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Author Archive | David L. Wilson

Confronting the Amnesty Scare

The anti-immigrant right has been mounting a scare campaign since late January about the supposed dangers of legalizing the country’s estimated 11.5 million undocumented immigrants. — “When you legalize those who are in the country illegally,” Rep. Lamar Smith, Republican of Texas, announced on January 28, “it costs taxpayers millions of dollars, costs American workers […]

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A Palestinian in Indefinite Detention — 10 Years Ago in the United States

The 66-day hunger strike of Palestinian prisoner Khader Adnan brought overdue attention to Israel’s practice of detaining Palestinians for lengthy periods without criminal charges.  It also brought attention to the same practice in other countries, including the United States, where, as Salon.com columnist Glenn Greenwald pointed out, indefinite detention is “now firmly in place” for […]

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Occupying the Immigration Debate

People in the United States may not be as rabidly anti-immigrant as we’ve been led to believe. An article posted on the Center for American Progress website in December, “The Public’s View of Immigration,” summarizes five recent U.S. opinion polls.  Authors Philip E. Wolgin and Angela Maria Kelley find that while the media and the […]

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What Wisconsin Means for Immigrant Rights

A few weeks can do a lot to sweep away old assumptions.  Last year U.S. leftists were wondering why the worst economic crisis in 70 years hadn’t inspired a stronger response from its victims; now Arabs have toppled neoliberal regimes in Tunisia and Egypt, and U.S. workers have fought cutbacks and union-busting in Wisconsin with […]

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John Ross and Los de Abajo

Most of the tributes to John Ross have stressed the colorful side of the New York-born journalist, activist, and poet, who died in Michoacán, Mexico, on January 17. “Colorful” is an understatement.  Tall, gaunt, with his black beret and white goatee, a Palestinian keffiyeh around his neck, John was an unmistakable figure at demonstrations.  His […]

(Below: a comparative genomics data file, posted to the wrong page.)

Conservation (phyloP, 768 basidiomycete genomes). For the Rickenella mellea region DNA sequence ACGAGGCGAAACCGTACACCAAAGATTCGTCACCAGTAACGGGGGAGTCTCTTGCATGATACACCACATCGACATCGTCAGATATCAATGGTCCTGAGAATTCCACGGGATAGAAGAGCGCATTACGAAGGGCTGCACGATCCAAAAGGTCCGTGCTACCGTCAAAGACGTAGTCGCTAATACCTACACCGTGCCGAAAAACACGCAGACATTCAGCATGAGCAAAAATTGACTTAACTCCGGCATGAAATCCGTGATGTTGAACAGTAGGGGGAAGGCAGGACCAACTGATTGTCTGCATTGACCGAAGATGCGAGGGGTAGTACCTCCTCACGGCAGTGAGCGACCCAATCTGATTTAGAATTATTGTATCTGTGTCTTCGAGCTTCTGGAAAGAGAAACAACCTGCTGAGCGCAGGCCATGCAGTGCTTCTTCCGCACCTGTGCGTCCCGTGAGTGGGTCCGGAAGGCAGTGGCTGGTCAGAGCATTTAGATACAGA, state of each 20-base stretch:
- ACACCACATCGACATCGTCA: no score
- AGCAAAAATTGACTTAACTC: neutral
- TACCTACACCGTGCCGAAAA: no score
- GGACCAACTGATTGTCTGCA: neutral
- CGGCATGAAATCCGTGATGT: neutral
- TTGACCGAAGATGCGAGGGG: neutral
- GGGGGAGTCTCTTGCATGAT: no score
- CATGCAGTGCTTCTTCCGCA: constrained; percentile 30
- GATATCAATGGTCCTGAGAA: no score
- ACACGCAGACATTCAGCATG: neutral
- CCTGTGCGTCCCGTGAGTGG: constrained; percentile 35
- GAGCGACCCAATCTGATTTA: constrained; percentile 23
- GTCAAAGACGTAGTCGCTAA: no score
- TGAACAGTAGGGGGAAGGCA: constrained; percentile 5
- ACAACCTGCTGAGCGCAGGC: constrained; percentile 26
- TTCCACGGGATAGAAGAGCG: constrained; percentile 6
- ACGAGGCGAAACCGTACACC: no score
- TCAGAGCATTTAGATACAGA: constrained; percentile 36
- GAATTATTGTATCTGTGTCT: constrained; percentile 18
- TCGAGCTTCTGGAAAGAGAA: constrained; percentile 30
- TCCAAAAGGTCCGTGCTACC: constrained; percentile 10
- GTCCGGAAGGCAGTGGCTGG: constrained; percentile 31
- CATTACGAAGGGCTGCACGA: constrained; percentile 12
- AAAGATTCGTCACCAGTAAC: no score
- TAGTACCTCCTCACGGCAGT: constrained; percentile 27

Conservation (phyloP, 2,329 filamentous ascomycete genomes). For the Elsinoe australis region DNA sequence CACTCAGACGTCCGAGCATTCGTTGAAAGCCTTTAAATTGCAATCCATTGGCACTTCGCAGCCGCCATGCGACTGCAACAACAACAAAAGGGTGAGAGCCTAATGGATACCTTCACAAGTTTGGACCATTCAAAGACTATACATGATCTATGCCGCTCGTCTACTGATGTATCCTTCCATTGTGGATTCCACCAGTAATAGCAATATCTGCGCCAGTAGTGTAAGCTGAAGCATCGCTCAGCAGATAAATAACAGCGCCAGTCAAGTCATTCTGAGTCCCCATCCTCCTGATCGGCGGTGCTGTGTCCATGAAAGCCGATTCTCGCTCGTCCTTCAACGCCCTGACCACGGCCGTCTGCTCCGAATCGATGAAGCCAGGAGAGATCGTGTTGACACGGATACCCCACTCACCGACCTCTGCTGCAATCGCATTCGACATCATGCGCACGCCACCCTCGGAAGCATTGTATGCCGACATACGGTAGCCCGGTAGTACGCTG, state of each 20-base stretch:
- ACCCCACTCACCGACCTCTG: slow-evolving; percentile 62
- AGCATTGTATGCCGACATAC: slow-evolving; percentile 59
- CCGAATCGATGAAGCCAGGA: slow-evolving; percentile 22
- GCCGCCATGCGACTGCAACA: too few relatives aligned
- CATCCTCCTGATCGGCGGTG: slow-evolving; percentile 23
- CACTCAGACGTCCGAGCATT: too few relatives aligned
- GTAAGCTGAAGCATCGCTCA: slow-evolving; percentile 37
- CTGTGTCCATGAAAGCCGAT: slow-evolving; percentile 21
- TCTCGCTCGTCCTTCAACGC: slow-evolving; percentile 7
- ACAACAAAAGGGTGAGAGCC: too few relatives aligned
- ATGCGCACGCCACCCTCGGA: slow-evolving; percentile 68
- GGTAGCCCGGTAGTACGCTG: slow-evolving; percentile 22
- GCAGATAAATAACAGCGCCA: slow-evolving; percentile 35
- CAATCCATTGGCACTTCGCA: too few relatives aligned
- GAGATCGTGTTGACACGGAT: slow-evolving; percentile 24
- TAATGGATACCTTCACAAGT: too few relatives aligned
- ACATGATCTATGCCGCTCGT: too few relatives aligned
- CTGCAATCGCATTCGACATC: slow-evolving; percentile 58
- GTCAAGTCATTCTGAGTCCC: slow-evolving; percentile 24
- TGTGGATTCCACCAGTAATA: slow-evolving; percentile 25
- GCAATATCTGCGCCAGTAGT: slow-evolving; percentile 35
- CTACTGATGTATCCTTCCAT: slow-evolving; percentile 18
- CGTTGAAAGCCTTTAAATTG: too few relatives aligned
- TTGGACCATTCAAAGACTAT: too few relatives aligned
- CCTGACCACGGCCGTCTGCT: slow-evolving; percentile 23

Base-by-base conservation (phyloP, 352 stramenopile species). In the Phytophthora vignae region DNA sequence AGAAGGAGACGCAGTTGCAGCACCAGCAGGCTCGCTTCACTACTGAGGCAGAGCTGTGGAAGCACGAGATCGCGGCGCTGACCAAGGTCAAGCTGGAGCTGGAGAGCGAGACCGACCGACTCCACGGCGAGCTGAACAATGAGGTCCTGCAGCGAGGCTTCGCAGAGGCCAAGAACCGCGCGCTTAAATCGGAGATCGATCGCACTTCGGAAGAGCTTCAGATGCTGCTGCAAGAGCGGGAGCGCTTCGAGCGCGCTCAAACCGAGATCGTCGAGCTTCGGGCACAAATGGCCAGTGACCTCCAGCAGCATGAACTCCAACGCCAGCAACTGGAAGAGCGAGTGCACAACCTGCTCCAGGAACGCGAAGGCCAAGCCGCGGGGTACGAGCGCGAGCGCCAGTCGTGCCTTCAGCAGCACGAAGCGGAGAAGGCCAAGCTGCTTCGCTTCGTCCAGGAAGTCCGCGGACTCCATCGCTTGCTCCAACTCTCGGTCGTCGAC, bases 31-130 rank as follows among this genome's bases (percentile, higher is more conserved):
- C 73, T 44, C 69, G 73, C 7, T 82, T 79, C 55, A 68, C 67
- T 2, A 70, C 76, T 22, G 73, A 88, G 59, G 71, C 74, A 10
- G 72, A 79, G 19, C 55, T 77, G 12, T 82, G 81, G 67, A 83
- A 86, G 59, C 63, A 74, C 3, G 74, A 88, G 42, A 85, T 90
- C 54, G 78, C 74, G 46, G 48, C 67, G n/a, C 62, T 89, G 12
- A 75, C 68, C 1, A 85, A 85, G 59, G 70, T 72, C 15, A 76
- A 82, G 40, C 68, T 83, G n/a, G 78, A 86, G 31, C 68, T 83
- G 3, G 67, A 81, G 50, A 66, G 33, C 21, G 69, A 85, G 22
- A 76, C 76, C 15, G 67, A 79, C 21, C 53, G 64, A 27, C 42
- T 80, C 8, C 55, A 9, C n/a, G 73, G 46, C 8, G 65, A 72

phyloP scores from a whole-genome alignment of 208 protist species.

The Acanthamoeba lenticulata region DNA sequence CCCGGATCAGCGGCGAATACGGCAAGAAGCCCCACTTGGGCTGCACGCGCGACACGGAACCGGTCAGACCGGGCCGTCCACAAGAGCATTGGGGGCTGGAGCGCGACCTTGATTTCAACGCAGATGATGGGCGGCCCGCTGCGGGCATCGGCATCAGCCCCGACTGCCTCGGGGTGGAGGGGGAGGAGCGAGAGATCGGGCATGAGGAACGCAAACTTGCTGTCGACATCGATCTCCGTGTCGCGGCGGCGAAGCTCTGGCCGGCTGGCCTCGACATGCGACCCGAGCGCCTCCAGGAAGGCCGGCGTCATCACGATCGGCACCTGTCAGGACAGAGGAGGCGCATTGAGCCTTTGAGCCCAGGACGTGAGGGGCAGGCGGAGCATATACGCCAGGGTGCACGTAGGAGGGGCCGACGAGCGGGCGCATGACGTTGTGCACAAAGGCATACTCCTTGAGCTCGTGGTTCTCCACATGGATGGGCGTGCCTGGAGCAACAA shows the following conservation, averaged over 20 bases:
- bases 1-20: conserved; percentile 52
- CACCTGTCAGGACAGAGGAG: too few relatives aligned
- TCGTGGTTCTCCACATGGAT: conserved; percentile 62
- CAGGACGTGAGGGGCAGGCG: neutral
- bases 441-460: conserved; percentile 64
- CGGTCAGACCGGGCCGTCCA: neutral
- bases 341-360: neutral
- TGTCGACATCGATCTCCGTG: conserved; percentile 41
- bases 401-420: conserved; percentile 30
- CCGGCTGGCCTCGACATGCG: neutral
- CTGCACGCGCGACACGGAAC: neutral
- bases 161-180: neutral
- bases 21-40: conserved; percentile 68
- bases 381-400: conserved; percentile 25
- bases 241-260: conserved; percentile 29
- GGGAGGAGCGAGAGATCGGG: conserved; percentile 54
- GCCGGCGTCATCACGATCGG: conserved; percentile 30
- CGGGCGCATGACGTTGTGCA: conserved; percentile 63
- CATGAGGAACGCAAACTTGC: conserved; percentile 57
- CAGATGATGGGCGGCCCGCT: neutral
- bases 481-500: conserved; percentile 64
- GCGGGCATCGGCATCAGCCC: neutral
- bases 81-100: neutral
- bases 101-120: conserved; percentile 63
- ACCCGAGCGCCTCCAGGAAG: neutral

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Are Immigrants “Good for the Economy”?

U.S. progressives have expressed a great deal of concern about the effects of anti-immigrant hysteria in the general population, from criminal attacks on immigrants to vicious legislation like Arizona’s SB 1070.  But instead of just condemning the hysteria, maybe we need to ask ourselves what we’ve been doing to counter it. Not very much, according […]

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Labor Talks Sense About Immigration.  What Comes Next?

Something unusual happened on June 18: an important figure on the U.S. political scene spoke sensibly and realistically about immigration. The occasion was a speech at the City Club of Cleveland, and the speaker was AFL-CIO president Richard Trumka.  The news wasn’t that labor was backing a rational, equitable reform of U.S. immigration laws; the […]

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Immigration Update: The Fall of the Great Wall of Boeing

On March 16, Homeland Security Secretary Janet Napolitano announced that she was cutting millions of dollars from SBInet, a high-tech “virtual fence” that Boeing Co. has been developing for use along the U.S. border with Mexico.  Her announcement came just two days before the United States Government Accountability Office (GAO) was scheduled to issue a […]

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“Rebuilding Haiti” — the Sweatshop Hoax

Within days of a January 12 earthquake that devastated much of southern Haiti, the New York Times was using the disaster to promote a United Nations plan for drastically expanding the country’s garment assembly industry, which employs low-paid workers to stitch apparel for duty-free export, mainly to the U.S. market.  This, according to several opinion […]

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Helping Haiti: Our Dollars Aren’t Enough

On January 14, two days after the Port-au-Prince earthquake, I finally got a chance to look over my email, courtesy of a small Haitian NGO in a quiet, relatively undamaged neighborhood in the south of the city.  After reading and answering personal messages, I noticed that a lot of my mail consisted of appeals for […]

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Day 3 in Port-au-Prince: “A Difficult Situation”

[The author was in Port-au-Prince with a delegation when the January 12 earthquake struck the city.  Because of limited electricity and internet access, he was unable to send this report out until after he got back to New York the morning of January 18.] PORT-AU-PRINCE, Jan. 16 — Wednesday night, January 13, the second night […]

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